Invasive Species Compendium

Detailed coverage of invasive species threatening livelihoods and the environment worldwide

Abstract

Effects of temperature on life-history traits of the newly invasive fall armyworm, Spodoptera frugiperda in southeast china.

Abstract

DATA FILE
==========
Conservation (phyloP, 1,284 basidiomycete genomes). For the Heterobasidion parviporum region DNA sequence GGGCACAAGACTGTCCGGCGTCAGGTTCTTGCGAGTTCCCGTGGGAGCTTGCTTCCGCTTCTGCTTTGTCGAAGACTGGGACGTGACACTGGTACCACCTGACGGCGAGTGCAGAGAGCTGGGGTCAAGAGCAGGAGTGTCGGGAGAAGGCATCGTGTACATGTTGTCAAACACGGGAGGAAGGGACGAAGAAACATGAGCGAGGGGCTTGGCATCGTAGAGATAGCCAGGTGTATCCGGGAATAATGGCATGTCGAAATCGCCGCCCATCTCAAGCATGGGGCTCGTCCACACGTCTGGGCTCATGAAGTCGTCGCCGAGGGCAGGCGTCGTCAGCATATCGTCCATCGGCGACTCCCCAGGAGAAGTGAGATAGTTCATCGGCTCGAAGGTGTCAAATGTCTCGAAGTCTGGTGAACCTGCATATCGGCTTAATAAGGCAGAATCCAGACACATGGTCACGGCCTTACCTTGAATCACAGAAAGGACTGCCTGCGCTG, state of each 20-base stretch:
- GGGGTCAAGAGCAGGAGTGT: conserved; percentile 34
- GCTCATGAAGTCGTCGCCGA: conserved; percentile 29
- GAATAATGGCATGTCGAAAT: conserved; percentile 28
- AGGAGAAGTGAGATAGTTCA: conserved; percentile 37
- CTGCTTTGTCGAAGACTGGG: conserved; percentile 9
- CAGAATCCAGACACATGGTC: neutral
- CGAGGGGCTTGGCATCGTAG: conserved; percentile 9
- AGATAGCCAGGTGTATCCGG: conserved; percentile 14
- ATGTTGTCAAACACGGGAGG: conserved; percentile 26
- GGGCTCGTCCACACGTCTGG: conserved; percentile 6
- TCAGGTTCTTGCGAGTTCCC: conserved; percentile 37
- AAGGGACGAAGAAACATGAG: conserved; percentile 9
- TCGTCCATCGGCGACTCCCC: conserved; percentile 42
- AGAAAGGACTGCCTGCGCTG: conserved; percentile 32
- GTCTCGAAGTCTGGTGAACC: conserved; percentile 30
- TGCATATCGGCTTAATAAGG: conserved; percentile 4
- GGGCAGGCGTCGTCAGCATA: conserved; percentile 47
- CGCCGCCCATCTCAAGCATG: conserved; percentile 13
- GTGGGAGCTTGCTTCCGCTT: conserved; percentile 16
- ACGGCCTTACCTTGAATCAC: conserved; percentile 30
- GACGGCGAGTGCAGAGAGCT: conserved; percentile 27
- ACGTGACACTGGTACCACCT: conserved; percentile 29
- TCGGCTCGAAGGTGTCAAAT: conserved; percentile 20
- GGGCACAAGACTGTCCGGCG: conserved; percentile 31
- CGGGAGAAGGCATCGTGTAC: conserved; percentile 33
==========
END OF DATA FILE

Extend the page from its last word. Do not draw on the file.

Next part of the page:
In mid-May, 2019, the fall armyworm (FAW) Spodoptera frugiperda invaded Jiangxi Province, China, and caused extensive damage to corn crops. However, little attention has been given to the life-history traits of the FAW. In the present study, we systematically investigated the life-history traits of the newly invasive FAW on corn leaves at 19, 22, 25, 28, and 31°C under a photoperiod of LD 15:9 hr. The FAW thrived on the corn leaves with short developmental periods, high survival rates of larvae and pupae, very high mating success rates, and high fecundity. The pupal developmental stage was significantly longer in males than females at all temperatures, thus resulting in a protogyny phenomenon. The pupal weight was heaviest after a relatively shorter larval development stage at a higher temperature (25°C); thus, the FAW did not follow the temperature-size rule. Females were smaller than males, indicating sexual size dimorphism. A small proportion of females delayed their pre-oviposition period and began to lay eggs on the 7th to 9th day after adult emergence. There were positive relationships between pupal weight and larval developmental time and between adult weight and fecundity. There was a negative relationship between fecundity and longevity. These findings can help us to predict the population dynamics of the FAW on corn and to develop a suitable and practical management strategy.